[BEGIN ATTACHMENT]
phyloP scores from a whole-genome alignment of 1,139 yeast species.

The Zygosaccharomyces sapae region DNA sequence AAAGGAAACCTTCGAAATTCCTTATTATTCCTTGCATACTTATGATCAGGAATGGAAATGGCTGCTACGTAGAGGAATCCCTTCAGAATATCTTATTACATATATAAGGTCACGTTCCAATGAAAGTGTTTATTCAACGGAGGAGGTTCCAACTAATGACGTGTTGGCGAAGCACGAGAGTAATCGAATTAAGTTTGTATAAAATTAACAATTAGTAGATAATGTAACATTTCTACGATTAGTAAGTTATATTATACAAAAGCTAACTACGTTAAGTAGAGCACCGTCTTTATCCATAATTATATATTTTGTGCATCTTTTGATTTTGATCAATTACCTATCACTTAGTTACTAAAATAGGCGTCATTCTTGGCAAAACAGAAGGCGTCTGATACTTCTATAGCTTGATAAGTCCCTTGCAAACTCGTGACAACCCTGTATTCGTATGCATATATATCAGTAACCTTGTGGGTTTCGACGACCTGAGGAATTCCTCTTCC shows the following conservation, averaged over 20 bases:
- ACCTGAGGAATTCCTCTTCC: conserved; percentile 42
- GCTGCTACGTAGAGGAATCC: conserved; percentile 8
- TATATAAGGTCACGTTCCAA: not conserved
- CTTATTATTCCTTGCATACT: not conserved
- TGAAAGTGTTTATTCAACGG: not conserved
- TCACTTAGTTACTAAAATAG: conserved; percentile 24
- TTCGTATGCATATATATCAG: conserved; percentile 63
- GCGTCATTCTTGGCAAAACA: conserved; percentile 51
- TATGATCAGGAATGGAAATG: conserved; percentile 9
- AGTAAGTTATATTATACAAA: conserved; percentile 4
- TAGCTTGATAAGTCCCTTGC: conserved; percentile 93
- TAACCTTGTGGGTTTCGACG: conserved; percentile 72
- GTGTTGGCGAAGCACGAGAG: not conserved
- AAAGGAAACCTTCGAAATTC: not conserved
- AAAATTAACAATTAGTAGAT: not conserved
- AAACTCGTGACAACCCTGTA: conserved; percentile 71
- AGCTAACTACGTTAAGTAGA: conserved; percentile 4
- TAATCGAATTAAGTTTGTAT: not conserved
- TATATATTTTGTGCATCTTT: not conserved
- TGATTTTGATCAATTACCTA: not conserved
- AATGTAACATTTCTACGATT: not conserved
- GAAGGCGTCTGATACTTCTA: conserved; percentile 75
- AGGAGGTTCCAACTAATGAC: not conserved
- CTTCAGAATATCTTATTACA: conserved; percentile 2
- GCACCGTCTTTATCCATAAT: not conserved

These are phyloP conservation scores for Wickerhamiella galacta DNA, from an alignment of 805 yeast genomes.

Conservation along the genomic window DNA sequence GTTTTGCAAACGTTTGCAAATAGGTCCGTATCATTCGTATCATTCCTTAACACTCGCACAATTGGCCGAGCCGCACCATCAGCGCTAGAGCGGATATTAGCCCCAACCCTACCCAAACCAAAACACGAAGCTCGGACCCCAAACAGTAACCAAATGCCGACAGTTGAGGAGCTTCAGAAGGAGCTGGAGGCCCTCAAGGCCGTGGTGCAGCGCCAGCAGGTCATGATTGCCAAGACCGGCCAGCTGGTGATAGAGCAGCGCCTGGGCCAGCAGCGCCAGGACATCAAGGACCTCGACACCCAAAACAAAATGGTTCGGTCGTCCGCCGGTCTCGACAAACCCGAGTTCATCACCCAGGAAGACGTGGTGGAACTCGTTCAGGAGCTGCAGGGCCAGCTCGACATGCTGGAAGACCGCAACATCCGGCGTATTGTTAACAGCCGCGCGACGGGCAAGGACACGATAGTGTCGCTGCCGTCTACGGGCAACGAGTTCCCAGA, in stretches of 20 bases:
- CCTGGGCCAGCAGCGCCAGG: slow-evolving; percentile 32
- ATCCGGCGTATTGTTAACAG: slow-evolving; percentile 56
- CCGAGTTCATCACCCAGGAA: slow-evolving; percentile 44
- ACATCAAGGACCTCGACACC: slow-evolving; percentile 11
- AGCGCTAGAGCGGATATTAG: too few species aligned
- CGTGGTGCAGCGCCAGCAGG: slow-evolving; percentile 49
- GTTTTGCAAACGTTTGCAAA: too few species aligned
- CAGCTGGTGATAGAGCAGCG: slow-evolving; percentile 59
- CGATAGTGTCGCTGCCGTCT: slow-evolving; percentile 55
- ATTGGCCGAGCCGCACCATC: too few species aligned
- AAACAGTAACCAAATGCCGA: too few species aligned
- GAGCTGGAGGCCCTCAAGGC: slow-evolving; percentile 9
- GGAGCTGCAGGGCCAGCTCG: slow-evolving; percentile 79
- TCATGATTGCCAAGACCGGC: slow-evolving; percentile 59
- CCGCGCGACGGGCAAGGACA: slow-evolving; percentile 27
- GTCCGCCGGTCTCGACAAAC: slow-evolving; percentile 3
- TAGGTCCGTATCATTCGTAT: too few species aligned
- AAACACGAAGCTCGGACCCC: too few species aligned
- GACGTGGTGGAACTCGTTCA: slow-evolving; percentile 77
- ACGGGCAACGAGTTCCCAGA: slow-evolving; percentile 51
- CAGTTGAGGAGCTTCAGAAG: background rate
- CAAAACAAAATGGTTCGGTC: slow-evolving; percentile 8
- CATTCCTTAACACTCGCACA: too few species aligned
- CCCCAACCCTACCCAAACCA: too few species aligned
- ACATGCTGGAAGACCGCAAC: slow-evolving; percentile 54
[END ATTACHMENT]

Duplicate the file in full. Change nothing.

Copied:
phyloP scores from a whole-genome alignment of 1,139 yeast species.

The Zygosaccharomyces sapae region DNA sequence AAAGGAAACCTTCGAAATTCCTTATTATTCCTTGCATACTTATGATCAGGAATGGAAATGGCTGCTACGTAGAGGAATCCCTTCAGAATATCTTATTACATATATAAGGTCACGTTCCAATGAAAGTGTTTATTCAACGGAGGAGGTTCCAACTAATGACGTGTTGGCGAAGCACGAGAGTAATCGAATTAAGTTTGTATAAAATTAACAATTAGTAGATAATGTAACATTTCTACGATTAGTAAGTTATATTATACAAAAGCTAACTACGTTAAGTAGAGCACCGTCTTTATCCATAATTATATATTTTGTGCATCTTTTGATTTTGATCAATTACCTATCACTTAGTTACTAAAATAGGCGTCATTCTTGGCAAAACAGAAGGCGTCTGATACTTCTATAGCTTGATAAGTCCCTTGCAAACTCGTGACAACCCTGTATTCGTATGCATATATATCAGTAACCTTGTGGGTTTCGACGACCTGAGGAATTCCTCTTCC shows the following conservation, averaged over 20 bases:
- ACCTGAGGAATTCCTCTTCC: conserved; percentile 42
- GCTGCTACGTAGAGGAATCC: conserved; percentile 8
- TATATAAGGTCACGTTCCAA: not conserved
- CTTATTATTCCTTGCATACT: not conserved
- TGAAAGTGTTTATTCAACGG: not conserved
- TCACTTAGTTACTAAAATAG: conserved; percentile 24
- TTCGTATGCATATATATCAG: conserved; percentile 63
- GCGTCATTCTTGGCAAAACA: conserved; percentile 51
- TATGATCAGGAATGGAAATG: conserved; percentile 9
- AGTAAGTTATATTATACAAA: conserved; percentile 4
- TAGCTTGATAAGTCCCTTGC: conserved; percentile 93
- TAACCTTGTGGGTTTCGACG: conserved; percentile 72
- GTGTTGGCGAAGCACGAGAG: not conserved
- AAAGGAAACCTTCGAAATTC: not conserved
- AAAATTAACAATTAGTAGAT: not conserved
- AAACTCGTGACAACCCTGTA: conserved; percentile 71
- AGCTAACTACGTTAAGTAGA: conserved; percentile 4
- TAATCGAATTAAGTTTGTAT: not conserved
- TATATATTTTGTGCATCTTT: not conserved
- TGATTTTGATCAATTACCTA: not conserved
- AATGTAACATTTCTACGATT: not conserved
- GAAGGCGTCTGATACTTCTA: conserved; percentile 75
- AGGAGGTTCCAACTAATGAC: not conserved
- CTTCAGAATATCTTATTACA: conserved; percentile 2
- GCACCGTCTTTATCCATAAT: not conserved

These are phyloP conservation scores for Wickerhamiella galacta DNA, from an alignment of 805 yeast genomes.

Conservation along the genomic window DNA sequence GTTTTGCAAACGTTTGCAAATAGGTCCGTATCATTCGTATCATTCCTTAACACTCGCACAATTGGCCGAGCCGCACCATCAGCGCTAGAGCGGATATTAGCCCCAACCCTACCCAAACCAAAACACGAAGCTCGGACCCCAAACAGTAACCAAATGCCGACAGTTGAGGAGCTTCAGAAGGAGCTGGAGGCCCTCAAGGCCGTGGTGCAGCGCCAGCAGGTCATGATTGCCAAGACCGGCCAGCTGGTGATAGAGCAGCGCCTGGGCCAGCAGCGCCAGGACATCAAGGACCTCGACACCCAAAACAAAATGGTTCGGTCGTCCGCCGGTCTCGACAAACCCGAGTTCATCACCCAGGAAGACGTGGTGGAACTCGTTCAGGAGCTGCAGGGCCAGCTCGACATGCTGGAAGACCGCAACATCCGGCGTATTGTTAACAGCCGCGCGACGGGCAAGGACACGATAGTGTCGCTGCCGTCTACGGGCAACGAGTTCCCAGA, in stretches of 20 bases:
- CCTGGGCCAGCAGCGCCAGG: slow-evolving; percentile 32
- ATCCGGCGTATTGTTAACAG: slow-evolving; percentile 56
- CCGAGTTCATCACCCAGGAA: slow-evolving; percentile 44
- ACATCAAGGACCTCGACACC: slow-evolving; percentile 11
- AGCGCTAGAGCGGATATTAG: too few species aligned
- CGTGGTGCAGCGCCAGCAGG: slow-evolving; percentile 49
- GTTTTGCAAACGTTTGCAAA: too few species aligned
- CAGCTGGTGATAGAGCAGCG: slow-evolving; percentile 59
- CGATAGTGTCGCTGCCGTCT: slow-evolving; percentile 55
- ATTGGCCGAGCCGCACCATC: too few species aligned
- AAACAGTAACCAAATGCCGA: too few species aligned
- GAGCTGGAGGCCCTCAAGGC: slow-evolving; percentile 9
- GGAGCTGCAGGGCCAGCTCG: slow-evolving; percentile 79
- TCATGATTGCCAAGACCGGC: slow-evolving; percentile 59
- CCGCGCGACGGGCAAGGACA: slow-evolving; percentile 27
- GTCCGCCGGTCTCGACAAAC: slow-evolving; percentile 3
- TAGGTCCGTATCATTCGTAT: too few species aligned
- AAACACGAAGCTCGGACCCC: too few species aligned
- GACGTGGTGGAACTCGTTCA: slow-evolving; percentile 77
- ACGGGCAACGAGTTCCCAGA: slow-evolving; percentile 51
- CAGTTGAGGAGCTTCAGAAG: background rate
- CAAAACAAAATGGTTCGGTC: slow-evolving; percentile 8
- CATTCCTTAACACTCGCACA: too few species aligned
- CCCCAACCCTACCCAAACCA: too few species aligned
- ACATGCTGGAAGACCGCAAC: slow-evolving; percentile 54